And They Followed

And They Followed

A sermon for the Third Sunday after the Epiphany in Year B. Texts: Jonah 3:1-5, 10; Psalm 62:5-12; and Mark 1:14-20.  We are having equipment issues that are currently preventing us from posting a recording of the sermon. We hope to have these issues cleared up soon. 

Title: Embracing the Wesleyan Spirit: Following Jesus in Faith and Action

The timeless melody of “I Will Follow Him” echoes through the years, evoking memories of a young Peggy March and a spirited performance by Sister Mary Clarence in the movie Sister Act. As we delve into the Gospel lesson for the 3rd Sunday after the Epiphany, Year B, we explore the calling of the first disciples from the perspective of Mark’s Gospel. The fishermen, Simon Peter, Andrew, James, and John, respond immediately to Jesus’ simple yet profound invitation: “Follow me, and I will make you fish for people.” In this sermon, we’ll approach this call to discipleship through a Wesleyan lens, exploring the themes of faith, obedience, and the transformative power of following Jesus.

Following Jesus: A Radical Response
The Gospel narrative presents a radical response from the fishermen – an immediate and unquestioning decision to leave behind their known lives and follow Jesus. This radical call challenges us to reflect on our own understanding of faith and our willingness to follow where Jesus leads. The Wesleyan tradition, rooted in the teachings of John Wesley, emphasizes a dynamic and transformative faith that involves both personal piety and social responsibility.

Understanding the Metaphor:
While some interpret the “fishing” metaphor as a representation of evangelism, it is crucial to consider the broader context of Jesus inviting individuals to join Him in God’s work. The sermon suggests that Jesus approached the fishermen based on their passions, experiences, and livelihoods. Applying a Wesleyan approach, we can appreciate the diversity of gifts and vocations within the body of Christ, each contributing to the kingdom of God in unique ways.

Initiative of Jesus:
In Mark’s account, Jesus takes the initiative – a departure from the traditional relationship between Rabbis and students. This reversal of roles challenges our preconceptions about seeking God. The sermon encourages us to recognize moments when Jesus unexpectedly calls us to follow Him and to be open to His leading, even when we don’t fully comprehend the destination.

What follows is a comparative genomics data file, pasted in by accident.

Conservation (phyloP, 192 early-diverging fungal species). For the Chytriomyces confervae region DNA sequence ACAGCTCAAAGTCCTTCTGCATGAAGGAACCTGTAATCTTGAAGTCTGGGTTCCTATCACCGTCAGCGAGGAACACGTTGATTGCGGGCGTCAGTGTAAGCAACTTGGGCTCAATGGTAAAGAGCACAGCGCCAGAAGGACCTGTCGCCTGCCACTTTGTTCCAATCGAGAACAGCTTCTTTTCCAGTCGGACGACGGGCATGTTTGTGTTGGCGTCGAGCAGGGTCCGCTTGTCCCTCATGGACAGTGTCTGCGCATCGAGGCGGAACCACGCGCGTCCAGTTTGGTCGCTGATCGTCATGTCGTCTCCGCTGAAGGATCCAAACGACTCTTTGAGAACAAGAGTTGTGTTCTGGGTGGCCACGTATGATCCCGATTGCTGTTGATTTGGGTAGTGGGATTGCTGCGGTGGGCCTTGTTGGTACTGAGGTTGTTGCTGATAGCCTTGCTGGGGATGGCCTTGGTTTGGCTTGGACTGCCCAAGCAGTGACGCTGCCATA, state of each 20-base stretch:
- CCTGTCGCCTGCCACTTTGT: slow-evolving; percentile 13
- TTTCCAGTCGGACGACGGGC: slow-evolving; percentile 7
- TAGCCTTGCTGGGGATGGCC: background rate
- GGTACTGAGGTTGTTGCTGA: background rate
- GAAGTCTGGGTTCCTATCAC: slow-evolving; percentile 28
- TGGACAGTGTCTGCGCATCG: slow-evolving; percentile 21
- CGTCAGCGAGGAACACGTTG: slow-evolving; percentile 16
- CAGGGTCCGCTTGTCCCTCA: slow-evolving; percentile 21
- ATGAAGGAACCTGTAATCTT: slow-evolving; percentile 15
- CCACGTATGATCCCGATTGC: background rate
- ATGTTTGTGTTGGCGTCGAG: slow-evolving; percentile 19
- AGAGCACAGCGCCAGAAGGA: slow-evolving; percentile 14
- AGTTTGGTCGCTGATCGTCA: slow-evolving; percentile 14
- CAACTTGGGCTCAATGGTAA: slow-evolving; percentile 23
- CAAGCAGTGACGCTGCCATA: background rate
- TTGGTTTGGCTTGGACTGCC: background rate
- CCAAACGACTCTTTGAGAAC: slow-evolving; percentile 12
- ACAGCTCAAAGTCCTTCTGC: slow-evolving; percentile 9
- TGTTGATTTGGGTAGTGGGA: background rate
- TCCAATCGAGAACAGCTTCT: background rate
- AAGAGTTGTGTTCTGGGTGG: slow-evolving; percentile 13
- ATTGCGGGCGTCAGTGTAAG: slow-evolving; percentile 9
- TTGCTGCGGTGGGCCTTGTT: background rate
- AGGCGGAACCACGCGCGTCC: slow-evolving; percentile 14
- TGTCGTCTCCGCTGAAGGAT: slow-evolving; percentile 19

Faith in Action:
The narrative underscores a profound faith demonstrated by the fishermen. Without knowing Jesus’ identity, witnessing miracles, or hearing teachings, they respond with unwavering trust. The sermon delves into the challenge of embodying this kind of faith today. It questions whether our adherence to worldly schedules, pride, self-importance, or personal agendas impedes our ability to respond to Jesus’ call.

Learning from Jonah’s Story:
Drawing parallels with the story of Jonah, the sermon explores the consequences of resisting God’s call. It urges listeners to reflect on moments when personal desires clash with God’s will and how such resistance can hinder the transformative work God intends.

The Church’s Mission:
The sermon emphasizes the primary purpose of the church – to provide a space where people encounter the living God and build a relationship with Him. It critiques internal conflicts within the church, suggesting that such conflicts divert attention from the mission of spreading the Gospel.

As the sermon concludes, it reaffirms that following Jesus is a challenging yet essential task. It calls for placing God above everything else, submitting to God’s will, and actively engaging in acts of compassion and justice. Ultimately, the sermon echoes the call to follow Jesus, embracing the Wesleyan spirit and striving to love God and neighbors in ways that glorify God and transform lives.